In this space last May, we mentioned 26 potential candidates for the Republican nominee, one of whom will in all likelihood face Barack Obama in the Presidential election this fall. Of those named, all 26 are still alive and perhaps interested in the nomination, which may not be determined before the party’s Tampa convention in August.
The ills of public schools are frequently mentioned in the press, on radio and television, on talk shows, public forums, and computer bits. Reporters love to mention drug-related events at a school, school shootings, falling SAT scores, graduation of poor students, failing teachers, poor teacher preparation, poor buildings built at astonishing costs, principals who fail to fire unsuccessful teachers...
After many years of involvement in public education, I am frequently asked about the shortcomings of schools, of the new problems facing teachers, and of the nation’s poor performance on tests. Almost everyone who ever went to school thinks he’s an expert on education.
Homelessness is a blight on a civilized nation, and the problem is acute in our nation’s capital. As the economy has floundered and the unemployment rate has soared, a growing number of homeless families from outside the District have migrated into the City in search of shelter.
I’ve always been fascinated with small towns and have lived and worked in a good many: Tarboro, Rocky Mount, Chapel Hill, Boone, and Raleigh as it was then, in North Carolina; Highland Springs, Short Pump, Charlottesville, Hopewell, and Chester, Virginia before it became suburbia.
Some 50 years ago I was an elementary school principal in western Henrico County. In those days, Short Pump was so rural that people made fun of it and considered it a suburb of Charlottesville. A Richmond reporter, who was one of my PTA vice-presidents called me on a Saturday afternoon and asked, “What ever happened to recess?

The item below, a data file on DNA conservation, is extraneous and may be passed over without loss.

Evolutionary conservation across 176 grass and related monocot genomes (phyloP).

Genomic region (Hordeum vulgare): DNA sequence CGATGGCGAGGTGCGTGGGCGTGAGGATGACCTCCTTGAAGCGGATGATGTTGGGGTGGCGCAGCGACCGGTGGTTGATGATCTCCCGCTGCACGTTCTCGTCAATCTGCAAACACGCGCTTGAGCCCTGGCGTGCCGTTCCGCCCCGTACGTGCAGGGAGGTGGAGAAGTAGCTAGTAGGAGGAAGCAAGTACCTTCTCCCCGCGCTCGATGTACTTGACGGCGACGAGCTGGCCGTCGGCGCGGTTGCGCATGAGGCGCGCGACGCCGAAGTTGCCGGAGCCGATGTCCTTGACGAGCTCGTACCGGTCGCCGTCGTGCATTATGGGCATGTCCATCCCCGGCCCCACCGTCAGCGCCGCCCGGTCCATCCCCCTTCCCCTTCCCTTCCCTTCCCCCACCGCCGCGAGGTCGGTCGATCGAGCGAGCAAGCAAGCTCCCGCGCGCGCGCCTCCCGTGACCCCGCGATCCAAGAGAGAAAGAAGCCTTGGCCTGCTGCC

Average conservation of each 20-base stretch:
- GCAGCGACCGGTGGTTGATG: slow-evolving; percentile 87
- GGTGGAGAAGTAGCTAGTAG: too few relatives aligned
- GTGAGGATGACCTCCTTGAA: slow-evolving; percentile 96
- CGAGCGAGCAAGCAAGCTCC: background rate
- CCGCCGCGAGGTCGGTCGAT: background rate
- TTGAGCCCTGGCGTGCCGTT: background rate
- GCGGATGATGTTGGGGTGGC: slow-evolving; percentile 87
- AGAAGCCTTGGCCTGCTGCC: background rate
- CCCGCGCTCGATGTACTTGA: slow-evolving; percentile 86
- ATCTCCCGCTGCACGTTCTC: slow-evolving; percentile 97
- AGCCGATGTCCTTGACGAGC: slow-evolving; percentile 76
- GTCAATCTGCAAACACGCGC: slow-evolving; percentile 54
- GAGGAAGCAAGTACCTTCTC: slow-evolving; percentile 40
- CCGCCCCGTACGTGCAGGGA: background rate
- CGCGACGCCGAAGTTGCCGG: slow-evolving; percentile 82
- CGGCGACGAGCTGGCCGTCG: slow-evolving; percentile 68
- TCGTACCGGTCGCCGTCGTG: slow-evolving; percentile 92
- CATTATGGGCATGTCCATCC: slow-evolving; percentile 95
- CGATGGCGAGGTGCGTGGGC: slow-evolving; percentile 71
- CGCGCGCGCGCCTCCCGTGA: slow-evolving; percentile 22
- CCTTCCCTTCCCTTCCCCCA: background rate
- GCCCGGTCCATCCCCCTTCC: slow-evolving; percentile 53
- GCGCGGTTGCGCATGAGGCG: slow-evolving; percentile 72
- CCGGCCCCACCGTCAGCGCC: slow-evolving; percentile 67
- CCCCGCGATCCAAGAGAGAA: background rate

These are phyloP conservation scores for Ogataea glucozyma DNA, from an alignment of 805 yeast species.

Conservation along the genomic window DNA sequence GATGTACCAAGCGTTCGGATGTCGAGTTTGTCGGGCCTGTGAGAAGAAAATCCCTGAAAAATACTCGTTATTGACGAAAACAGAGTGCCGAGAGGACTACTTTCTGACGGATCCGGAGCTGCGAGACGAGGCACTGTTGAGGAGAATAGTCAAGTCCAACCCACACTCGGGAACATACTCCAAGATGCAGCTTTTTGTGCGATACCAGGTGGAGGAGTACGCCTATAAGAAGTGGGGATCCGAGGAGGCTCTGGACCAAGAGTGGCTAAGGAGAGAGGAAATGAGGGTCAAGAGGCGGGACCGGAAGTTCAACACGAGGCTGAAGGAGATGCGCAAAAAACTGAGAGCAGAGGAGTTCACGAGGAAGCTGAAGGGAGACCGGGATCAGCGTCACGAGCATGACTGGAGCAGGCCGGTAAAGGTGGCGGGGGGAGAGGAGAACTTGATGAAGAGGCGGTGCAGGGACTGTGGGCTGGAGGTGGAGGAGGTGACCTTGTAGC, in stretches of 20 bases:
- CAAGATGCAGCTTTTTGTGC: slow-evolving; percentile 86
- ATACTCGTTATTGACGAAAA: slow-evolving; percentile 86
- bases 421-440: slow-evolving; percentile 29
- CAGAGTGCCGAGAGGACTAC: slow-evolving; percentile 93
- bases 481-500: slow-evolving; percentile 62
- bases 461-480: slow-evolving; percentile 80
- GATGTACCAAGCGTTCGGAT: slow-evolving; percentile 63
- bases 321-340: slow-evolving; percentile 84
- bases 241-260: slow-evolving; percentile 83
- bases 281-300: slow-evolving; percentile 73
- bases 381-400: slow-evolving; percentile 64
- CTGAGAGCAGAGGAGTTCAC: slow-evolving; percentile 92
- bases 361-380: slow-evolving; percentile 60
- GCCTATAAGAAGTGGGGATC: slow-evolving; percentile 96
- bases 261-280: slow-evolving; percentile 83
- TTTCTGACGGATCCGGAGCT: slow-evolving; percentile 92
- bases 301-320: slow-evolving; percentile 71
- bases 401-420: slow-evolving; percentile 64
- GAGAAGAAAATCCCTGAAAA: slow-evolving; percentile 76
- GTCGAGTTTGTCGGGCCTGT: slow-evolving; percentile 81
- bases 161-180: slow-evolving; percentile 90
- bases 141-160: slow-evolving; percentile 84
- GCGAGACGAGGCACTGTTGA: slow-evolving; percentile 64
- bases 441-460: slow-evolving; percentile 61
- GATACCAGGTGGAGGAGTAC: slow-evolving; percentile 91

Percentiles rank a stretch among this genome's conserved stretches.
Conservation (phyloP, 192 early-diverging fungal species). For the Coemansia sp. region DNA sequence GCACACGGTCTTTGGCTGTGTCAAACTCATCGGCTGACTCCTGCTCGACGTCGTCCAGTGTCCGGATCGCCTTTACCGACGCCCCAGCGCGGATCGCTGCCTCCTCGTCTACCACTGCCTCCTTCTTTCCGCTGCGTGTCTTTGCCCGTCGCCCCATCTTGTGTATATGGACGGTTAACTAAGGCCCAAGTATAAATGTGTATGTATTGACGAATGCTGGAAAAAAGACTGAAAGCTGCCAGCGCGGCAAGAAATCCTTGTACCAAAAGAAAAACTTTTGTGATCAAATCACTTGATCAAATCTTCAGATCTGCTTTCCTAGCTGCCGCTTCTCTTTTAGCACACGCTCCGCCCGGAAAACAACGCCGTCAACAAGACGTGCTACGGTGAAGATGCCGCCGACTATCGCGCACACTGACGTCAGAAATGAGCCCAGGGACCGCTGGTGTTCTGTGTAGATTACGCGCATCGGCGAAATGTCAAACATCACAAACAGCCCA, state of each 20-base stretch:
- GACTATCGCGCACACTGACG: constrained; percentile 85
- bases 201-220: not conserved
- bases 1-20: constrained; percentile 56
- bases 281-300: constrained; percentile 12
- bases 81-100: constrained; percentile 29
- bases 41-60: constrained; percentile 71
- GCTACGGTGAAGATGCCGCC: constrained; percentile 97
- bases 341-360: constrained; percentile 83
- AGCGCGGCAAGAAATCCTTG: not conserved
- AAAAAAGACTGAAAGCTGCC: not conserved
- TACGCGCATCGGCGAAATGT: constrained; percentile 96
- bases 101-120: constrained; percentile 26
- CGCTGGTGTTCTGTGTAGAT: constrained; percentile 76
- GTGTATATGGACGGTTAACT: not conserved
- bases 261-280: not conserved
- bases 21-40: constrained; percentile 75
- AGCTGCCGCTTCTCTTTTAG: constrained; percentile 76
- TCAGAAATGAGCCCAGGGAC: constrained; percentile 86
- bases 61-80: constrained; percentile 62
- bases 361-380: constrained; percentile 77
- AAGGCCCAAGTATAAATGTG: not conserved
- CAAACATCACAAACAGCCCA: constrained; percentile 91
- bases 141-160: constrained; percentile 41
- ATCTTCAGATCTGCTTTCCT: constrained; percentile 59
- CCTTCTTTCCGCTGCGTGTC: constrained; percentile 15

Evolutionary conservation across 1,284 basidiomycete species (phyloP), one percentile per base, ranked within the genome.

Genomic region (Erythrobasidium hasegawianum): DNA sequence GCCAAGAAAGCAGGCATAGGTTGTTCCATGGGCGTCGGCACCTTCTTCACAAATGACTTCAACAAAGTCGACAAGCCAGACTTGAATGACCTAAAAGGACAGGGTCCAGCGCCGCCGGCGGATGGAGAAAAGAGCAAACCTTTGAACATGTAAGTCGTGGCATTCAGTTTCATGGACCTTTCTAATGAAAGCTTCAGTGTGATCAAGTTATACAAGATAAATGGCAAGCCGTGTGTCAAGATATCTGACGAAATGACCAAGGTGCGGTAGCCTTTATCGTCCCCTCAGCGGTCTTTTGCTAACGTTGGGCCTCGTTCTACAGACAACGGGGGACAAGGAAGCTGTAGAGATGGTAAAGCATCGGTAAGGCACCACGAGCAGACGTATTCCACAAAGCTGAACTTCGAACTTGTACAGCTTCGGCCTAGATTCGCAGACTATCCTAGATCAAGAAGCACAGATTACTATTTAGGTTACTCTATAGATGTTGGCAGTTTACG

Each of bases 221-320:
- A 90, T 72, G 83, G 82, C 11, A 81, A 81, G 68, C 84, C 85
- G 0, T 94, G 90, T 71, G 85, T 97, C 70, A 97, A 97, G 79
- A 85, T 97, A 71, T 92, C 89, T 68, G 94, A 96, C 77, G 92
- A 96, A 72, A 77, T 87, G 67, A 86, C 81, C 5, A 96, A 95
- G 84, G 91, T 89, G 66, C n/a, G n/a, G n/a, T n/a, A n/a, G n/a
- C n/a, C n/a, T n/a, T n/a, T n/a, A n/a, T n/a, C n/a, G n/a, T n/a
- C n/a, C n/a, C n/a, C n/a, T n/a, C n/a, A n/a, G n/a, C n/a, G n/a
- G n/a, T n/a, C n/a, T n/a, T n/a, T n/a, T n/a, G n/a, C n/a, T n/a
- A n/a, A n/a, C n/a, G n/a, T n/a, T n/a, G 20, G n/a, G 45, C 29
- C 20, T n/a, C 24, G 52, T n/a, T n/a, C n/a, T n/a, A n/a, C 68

This summer the Virginia General Assembly did what it is required to do every 10 years: It redistricted the state’s House and Senate. Since Virginia has a population of about 8 million, each of the 100 Delegates should represent about 80,000 persons.
Judge Kermit V. Rooke, a longtime resident of Chester, was often seen at the old Post Office wearing a black suit, a yellowing straw hat, and carrying a cane. In retirement, Judge Rooke kept an office on the second story of the Insurance Building where he chewed a cigar, talked on the telephone, and wrote wills for the elderly, gratis.
Bessines, France is a village of 1,600 persons located 60 miles west of Paris. Beginning in 1948 until operations ended in 1995, it was a great mining center for uranium, and it enabled France to lead the world in the production of electricity from nuclear energy.